Olympic decision makers are still debating over the possibility of esports entering the world’s leading international sporting competition. The discussion opened in April, with the news that esports would be making an appearance at the 2018 and 2022 Asian Games in Jakarta and Hangzhou, with esports being elevated to medal sport status in the latter event. In August, it was announced that esports was up for contention to be added to the roster of sports at the 2024 Games, despite an earlier comment from IOC President Thomas Bach that some “violent” esports titles are “contrary to all theiir values”.
Four major decisions were made when leading representatives of the Olympic Movement met in Lausanne, Switzerland on the 28th of October, following invitations from the IOC:
- Firstly, acknowledgement of esports’ burgeoning growth helped lead the Summit to recognize the potential for engagement of the youth with the Olympic Movement;
- esports “could be considered as a sporting activity”. This follows some research which suggests that the preparation, training and capacity for physical demands at esports’ highest level mirrors that of traditional sports
- For IOC recognition as a sport, esports titles’ content “must not infringe on the Olympic values”. This statement parallels earlier concerns outlined by Bach;
- Additionally, the IOC necessitates the existence of “an organization guaranteeing compliance with the rules and regulations of the Olympic Movement”. This body would manage issues such as anti-doping, betting, and match-fixing.
The decision of what constitutes an Olympic sport is an ever-changing, growing thing, alive with the context of its time and the preferences of its committee.
Nothing is certain just yet, but discussions are a positive step forward for the recognition of esports at the Olympics.
Esports will be present at the Asian Games, the Olympic Council of Asia announced in April. An event recognized by the IOC, the Asian Games’ esports program will likely help push along the Paris Olympic bid committee with their discussions.
Team EnVyUs has secured a major investment from Hersh Family Investment and Interactive Group, according to an ESPN report.
The group is led by Kenneth Hersh, an executive in the oil and natural gas industry, and is based in Texas. The company reportedly offered EnVyUs a $35 million deal, which would make it one of the biggest acquisitions in the esports sector. EnVyUs is headquartered in Charlotte, North Carolina, but will relocate to Dallas to align with its reported Overwatch League slot, ESPN said.
Disney will be launching a new, stand-alone ESPN streaming service in 2018. This is wonderful news to those who have left cable behind but still yearn to watch sports. It is also big for ESPN, which has had a rough couple of years. The sports media empire lost 12 million subscribers since its peak in 2011, and the company fired a number of high-profile employees in 2017, including NBA reporters Marc Stein and Chad Ford. Former ESPN writer Bill Simmons claimed that the company was too slow to recognize the importance of digital infrastructure.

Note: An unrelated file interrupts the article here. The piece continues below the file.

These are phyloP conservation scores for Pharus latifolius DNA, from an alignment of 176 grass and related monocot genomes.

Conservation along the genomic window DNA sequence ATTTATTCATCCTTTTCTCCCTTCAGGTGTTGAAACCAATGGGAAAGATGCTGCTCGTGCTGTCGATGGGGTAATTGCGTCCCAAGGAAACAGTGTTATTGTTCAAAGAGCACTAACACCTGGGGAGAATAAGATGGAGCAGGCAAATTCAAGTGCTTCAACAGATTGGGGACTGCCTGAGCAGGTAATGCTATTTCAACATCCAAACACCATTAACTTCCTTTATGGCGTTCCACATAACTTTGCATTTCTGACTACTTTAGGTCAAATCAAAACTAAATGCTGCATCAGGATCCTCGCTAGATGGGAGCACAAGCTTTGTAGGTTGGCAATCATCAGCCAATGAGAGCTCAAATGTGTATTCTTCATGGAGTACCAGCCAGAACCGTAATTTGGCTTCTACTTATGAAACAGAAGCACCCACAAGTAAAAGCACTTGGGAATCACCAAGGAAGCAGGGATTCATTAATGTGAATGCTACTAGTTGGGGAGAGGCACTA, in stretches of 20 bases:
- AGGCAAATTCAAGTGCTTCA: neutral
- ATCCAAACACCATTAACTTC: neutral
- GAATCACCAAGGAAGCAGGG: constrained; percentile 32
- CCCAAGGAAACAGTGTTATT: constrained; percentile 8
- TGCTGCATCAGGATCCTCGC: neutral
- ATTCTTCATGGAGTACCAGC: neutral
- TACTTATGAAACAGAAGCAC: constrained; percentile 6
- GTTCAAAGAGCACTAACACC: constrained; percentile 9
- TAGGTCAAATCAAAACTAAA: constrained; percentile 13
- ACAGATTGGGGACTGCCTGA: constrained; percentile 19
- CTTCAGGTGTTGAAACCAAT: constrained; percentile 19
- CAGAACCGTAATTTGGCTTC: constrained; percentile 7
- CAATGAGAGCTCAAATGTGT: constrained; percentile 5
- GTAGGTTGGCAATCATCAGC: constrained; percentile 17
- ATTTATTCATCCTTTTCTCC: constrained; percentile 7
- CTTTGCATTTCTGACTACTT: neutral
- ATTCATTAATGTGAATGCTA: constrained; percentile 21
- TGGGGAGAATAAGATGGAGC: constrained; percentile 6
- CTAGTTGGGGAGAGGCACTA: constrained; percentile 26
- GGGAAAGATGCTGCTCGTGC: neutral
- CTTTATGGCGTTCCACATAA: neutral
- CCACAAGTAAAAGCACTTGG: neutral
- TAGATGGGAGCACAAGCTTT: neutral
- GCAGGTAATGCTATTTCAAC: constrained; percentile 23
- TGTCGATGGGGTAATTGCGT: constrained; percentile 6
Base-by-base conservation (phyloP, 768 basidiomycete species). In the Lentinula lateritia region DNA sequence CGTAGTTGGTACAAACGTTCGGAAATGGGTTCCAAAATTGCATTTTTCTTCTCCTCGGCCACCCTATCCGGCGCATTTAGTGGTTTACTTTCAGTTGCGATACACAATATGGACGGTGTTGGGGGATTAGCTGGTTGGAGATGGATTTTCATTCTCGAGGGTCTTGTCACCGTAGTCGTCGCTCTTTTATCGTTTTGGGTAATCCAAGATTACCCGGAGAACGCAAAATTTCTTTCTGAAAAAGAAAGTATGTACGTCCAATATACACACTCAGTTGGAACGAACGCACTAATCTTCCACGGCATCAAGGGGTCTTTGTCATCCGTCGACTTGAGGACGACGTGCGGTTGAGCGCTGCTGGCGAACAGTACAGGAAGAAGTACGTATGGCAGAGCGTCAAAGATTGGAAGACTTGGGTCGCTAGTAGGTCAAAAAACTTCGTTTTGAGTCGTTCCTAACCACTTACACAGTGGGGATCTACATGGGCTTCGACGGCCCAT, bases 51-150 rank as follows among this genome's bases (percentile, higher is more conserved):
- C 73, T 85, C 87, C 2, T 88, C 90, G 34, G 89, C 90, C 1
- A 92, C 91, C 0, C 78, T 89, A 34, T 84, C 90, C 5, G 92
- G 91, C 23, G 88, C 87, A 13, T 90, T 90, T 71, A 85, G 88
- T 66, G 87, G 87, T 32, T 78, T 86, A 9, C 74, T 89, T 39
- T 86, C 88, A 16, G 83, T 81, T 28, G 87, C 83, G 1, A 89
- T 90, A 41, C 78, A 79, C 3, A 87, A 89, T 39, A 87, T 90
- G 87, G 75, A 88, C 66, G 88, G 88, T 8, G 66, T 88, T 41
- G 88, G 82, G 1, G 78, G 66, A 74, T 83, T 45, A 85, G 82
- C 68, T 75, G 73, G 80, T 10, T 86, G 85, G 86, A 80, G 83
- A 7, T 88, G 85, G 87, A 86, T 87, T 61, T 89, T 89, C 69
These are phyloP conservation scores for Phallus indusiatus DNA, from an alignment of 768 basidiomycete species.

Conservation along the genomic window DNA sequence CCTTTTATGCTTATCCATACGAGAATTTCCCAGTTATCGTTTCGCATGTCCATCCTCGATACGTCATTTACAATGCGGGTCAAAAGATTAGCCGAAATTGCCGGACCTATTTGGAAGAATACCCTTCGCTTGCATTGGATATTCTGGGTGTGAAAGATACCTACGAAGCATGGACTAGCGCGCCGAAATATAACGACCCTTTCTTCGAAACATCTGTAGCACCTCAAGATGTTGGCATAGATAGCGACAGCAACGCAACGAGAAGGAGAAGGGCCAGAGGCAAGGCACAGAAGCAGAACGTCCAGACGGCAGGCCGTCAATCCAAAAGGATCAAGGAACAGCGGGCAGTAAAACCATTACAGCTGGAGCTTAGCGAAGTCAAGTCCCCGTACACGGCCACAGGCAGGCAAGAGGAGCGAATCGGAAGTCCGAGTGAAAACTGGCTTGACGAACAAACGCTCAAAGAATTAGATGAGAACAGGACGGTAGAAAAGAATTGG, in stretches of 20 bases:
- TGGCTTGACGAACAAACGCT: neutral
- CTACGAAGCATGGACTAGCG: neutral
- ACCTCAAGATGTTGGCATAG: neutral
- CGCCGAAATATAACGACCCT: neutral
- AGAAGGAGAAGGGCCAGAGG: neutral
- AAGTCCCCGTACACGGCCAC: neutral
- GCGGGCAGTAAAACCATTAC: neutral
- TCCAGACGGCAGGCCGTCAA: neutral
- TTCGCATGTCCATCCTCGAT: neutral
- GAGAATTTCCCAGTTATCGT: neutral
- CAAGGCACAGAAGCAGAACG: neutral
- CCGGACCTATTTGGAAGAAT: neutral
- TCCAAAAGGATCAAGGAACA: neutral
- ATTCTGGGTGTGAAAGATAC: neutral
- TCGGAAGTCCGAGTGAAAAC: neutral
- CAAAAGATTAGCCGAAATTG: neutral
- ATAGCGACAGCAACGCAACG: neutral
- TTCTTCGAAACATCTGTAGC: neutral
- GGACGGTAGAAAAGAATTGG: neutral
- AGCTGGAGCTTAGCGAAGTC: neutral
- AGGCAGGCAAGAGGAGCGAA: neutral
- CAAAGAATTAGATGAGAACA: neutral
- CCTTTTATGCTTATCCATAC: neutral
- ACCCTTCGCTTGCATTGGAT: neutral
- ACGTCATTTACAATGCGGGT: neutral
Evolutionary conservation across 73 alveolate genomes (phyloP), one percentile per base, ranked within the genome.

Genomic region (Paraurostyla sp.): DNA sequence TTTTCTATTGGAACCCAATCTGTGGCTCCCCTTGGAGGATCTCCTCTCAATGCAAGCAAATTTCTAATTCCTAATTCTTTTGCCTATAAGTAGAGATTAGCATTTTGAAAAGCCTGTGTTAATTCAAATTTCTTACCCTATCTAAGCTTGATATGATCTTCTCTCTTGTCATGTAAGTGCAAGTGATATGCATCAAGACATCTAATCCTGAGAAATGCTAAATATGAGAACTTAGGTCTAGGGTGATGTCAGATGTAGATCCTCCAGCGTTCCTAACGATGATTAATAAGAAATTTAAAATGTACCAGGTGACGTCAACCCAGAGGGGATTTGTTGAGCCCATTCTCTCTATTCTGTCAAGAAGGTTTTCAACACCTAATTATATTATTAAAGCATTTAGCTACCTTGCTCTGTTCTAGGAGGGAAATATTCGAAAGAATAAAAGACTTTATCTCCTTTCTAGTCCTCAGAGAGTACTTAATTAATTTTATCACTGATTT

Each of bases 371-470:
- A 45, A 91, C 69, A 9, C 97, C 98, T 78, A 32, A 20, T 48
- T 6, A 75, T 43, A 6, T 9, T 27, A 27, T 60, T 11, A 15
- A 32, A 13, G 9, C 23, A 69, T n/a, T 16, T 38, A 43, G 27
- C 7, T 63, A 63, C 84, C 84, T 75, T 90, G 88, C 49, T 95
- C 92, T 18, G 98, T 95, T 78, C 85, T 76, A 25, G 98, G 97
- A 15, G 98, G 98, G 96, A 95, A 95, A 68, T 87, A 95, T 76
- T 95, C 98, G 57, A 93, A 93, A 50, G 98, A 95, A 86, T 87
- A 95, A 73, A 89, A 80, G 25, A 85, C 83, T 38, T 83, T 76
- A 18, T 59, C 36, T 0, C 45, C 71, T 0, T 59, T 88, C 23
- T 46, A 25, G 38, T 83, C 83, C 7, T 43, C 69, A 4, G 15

The new ESPN service will offer “approximately 10,000 live regional, national, and international games and events a year, including Major League Baseball, National Hockey League, Major League Soccer, Grand Slam tennis, and college sports. Individual sport packages will also be available for purchase, including MLB.TV, NHL.TV and MLS Live.”
They’re saying there’s cutthroat competition, cash prizes, gambling, spectators, even juicing controversies in eSports. Adderall ( used to treat narcolepsy and ADHD) is a particular favorite among hardcore gamers. And the eSports business is booming; Newzoo Research estimates that eSports will be a $1.1 billion business by 2019.
Earnings can depend on the person and the game. the gamers are signed to a contract and paid to play.They may not make Major League Baseball–level cash, but there are similarities between the lives of professional gamers and professional athletes. Competitors often wear sponsor-backed jerseys or other branded gear.
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Sherry “Sherryjenix” Nhan, a pro Street Fighter player, began in an all-female fighting game tournament. In her words, she “got destroyed” in that first competition, however, she became hooked. She became determined to keep practicing and grow her skills.
T.L. Taylor, a professor of Comparative Media Studies at MIT, describes discrepancies to Compete: “What we hear from women is that when they go online and are not hiding their gender, they often face consistent pushback.”
Pro gamer Sherry Nhan also described the persistent harassment she has received online, such as gendered insults and disparaging comments about her looks. However, Nhan says that the fighting game community has always been welcoming to her when it comes to in-person interactions. Rachel “Seltzer” Quirico, a former pro gamer and current esports host, echoed that sentiment: “Whether you’re a sister or a brother in this scene, it’s very much a family feel for me.”